Located in the upper level of the “outer sanctuary” is the Steiner-Reck pipe organ housed in a free-standing maple case. Designed by Gottfried Reck, the computerized organ fully incorporates the 1962 Holtkamp organ removed from the old sanctuary. This moderate-sized organ with a total of 66 ranks and 3,418 pipes contains an 8 foot polished brass horizontal trompete and 2 32-foot pedal stops. The 3 manual console features keys laminated with African benge (or wenge – a commercially-harvested, fine-grained, tropical hardwood from Zaire) and touch plate stops. Pipes in the organ are constructed of copper, zinc, tin and wood ranging from the size of a pencil to 18 feet in length. The upper area also provides seating for the choir, brass ensemble and handbell ensemble.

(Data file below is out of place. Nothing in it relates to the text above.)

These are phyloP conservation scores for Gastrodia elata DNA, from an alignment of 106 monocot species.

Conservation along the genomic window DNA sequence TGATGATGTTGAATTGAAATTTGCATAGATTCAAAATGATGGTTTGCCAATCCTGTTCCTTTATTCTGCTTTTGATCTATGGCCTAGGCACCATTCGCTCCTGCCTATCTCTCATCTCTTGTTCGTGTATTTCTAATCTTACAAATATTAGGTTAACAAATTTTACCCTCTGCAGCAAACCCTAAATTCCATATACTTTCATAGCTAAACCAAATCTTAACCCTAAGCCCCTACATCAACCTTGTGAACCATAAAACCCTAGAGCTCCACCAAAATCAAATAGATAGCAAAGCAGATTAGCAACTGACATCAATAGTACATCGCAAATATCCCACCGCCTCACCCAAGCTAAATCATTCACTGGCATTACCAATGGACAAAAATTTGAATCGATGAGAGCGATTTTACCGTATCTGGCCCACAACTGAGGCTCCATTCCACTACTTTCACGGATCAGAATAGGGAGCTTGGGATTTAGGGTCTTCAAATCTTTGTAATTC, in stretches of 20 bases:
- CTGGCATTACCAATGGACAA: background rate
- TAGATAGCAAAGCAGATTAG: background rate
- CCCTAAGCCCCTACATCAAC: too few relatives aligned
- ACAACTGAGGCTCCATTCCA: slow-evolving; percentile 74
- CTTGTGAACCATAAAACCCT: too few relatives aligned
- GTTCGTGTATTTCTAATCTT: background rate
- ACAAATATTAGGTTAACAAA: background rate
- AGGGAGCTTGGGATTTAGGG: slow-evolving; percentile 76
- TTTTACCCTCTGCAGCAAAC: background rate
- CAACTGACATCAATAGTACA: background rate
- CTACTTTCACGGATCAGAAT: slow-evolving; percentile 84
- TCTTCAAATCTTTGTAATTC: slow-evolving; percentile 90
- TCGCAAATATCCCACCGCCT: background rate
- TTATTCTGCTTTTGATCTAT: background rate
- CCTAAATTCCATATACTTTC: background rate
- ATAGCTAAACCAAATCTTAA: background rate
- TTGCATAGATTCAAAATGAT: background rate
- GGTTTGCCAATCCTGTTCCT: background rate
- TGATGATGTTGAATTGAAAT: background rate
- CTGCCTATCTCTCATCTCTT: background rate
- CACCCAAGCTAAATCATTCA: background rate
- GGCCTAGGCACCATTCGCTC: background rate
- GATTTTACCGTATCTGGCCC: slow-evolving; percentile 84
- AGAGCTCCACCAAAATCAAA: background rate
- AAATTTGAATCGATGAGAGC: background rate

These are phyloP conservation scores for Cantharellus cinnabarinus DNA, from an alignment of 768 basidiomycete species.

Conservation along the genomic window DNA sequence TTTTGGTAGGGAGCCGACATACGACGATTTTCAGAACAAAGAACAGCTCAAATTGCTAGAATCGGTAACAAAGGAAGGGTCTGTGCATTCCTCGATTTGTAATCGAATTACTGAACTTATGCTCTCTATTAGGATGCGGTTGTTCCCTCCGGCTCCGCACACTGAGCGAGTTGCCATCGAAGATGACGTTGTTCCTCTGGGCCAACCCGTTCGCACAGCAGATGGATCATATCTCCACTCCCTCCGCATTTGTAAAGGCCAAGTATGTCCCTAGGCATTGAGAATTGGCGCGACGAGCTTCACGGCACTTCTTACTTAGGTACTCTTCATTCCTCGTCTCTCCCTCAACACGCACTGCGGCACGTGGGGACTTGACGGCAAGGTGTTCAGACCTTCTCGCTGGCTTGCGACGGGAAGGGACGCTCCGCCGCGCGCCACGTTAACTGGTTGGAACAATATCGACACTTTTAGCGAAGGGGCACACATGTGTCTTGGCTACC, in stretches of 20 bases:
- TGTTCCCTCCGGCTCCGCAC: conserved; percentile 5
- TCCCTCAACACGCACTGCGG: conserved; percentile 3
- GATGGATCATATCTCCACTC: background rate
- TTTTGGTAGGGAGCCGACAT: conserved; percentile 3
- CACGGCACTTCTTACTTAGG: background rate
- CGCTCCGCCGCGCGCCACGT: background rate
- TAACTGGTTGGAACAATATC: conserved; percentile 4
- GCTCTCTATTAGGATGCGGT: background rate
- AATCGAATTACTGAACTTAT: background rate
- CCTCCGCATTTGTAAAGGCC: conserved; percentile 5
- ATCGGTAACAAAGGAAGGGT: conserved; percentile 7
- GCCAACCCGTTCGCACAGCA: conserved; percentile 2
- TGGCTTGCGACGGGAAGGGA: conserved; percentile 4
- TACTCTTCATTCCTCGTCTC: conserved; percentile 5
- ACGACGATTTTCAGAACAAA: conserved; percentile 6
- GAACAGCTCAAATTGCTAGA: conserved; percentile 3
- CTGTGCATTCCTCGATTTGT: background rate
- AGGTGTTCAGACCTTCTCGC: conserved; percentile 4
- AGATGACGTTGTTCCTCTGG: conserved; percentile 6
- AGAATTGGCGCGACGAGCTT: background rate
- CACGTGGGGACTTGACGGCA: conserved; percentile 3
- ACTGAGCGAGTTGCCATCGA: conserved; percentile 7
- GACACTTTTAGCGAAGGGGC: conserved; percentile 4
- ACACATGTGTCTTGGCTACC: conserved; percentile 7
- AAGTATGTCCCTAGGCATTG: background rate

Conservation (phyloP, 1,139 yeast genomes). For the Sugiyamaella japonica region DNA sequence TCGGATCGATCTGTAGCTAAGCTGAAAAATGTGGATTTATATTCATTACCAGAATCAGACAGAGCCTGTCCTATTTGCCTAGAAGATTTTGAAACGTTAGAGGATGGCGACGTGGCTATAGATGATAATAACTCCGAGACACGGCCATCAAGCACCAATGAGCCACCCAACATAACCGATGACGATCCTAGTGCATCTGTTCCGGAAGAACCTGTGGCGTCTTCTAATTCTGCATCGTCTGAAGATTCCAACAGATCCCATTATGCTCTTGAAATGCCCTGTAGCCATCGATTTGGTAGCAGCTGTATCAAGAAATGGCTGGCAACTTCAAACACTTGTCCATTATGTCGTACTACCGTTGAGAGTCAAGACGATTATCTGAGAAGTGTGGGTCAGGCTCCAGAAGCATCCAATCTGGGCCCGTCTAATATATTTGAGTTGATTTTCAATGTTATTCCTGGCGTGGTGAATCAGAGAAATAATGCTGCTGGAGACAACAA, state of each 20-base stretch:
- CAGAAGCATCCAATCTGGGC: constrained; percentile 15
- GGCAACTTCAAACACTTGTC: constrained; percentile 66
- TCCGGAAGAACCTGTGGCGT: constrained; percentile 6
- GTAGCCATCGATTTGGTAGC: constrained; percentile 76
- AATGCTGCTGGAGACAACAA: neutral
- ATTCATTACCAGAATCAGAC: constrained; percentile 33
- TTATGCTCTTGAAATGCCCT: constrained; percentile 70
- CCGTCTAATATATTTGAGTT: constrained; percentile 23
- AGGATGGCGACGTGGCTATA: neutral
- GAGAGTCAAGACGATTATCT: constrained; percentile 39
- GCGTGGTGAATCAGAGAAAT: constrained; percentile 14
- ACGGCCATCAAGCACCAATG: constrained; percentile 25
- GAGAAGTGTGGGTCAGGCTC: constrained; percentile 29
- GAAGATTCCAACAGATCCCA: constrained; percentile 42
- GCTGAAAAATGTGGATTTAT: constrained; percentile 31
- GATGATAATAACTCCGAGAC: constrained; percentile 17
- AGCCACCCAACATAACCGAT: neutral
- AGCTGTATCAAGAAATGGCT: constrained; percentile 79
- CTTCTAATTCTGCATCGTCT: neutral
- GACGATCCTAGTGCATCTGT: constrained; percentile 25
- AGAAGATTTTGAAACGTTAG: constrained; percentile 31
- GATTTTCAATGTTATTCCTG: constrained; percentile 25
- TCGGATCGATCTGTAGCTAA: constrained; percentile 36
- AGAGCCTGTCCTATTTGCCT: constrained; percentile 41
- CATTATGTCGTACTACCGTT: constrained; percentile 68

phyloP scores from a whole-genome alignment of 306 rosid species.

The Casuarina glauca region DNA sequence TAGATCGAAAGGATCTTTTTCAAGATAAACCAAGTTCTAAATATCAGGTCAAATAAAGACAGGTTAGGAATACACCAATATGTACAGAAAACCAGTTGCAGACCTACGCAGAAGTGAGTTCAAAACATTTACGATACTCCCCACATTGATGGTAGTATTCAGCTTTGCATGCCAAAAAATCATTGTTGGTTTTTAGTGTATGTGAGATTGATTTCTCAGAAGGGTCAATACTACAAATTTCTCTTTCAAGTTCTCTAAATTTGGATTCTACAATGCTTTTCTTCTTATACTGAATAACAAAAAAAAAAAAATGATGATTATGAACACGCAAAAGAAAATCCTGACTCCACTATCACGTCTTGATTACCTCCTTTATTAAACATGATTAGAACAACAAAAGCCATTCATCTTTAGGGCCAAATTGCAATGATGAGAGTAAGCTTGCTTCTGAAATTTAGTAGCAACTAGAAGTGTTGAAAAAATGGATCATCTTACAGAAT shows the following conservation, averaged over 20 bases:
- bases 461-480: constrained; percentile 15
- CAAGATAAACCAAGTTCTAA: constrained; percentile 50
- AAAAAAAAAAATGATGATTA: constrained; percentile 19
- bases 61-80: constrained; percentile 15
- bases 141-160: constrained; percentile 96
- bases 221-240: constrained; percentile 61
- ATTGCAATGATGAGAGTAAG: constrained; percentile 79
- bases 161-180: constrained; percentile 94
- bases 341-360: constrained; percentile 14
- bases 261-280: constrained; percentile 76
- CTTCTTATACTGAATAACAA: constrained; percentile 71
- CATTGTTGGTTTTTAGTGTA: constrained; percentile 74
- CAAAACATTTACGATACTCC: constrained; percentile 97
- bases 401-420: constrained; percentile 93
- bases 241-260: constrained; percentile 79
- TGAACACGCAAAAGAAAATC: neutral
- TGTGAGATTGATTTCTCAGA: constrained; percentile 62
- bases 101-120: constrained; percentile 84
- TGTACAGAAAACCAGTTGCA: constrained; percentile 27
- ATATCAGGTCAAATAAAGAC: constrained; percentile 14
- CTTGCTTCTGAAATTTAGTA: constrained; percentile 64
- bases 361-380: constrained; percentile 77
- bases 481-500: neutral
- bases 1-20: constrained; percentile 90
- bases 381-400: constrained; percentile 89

The narthex is a circular space as well to allow many people to be able to meet and interact before and after services. The narthex gathers people from the three entrances (from 5th Street, from the parking lot along along 6th Street and from the interior hallway which connects the new sanctuary to the older parts of the church complex). Support areas leading from the narthex include restrooms, coat rooms, a cry room (equipped with a sound system and with windows looking into the sanctuary) and a bridal dressing room. The stained glass window of “Christ in Gethsemane” was mounted in the new narthex area. To get the children involved with the construction of their new church, it was decided to use their weekly chapel offerings to cover the cost. Maple cabinetry provides the setting for the window and also displays other historial church artifacts. Flooring in the narthex area is made of brick pavers laid in a decorative pattern extending from the central pillar. The church was designed in conjunction with a connecting wing of office and support space. This connector takes on the appearance of a cloister framing the green lawn space to the north.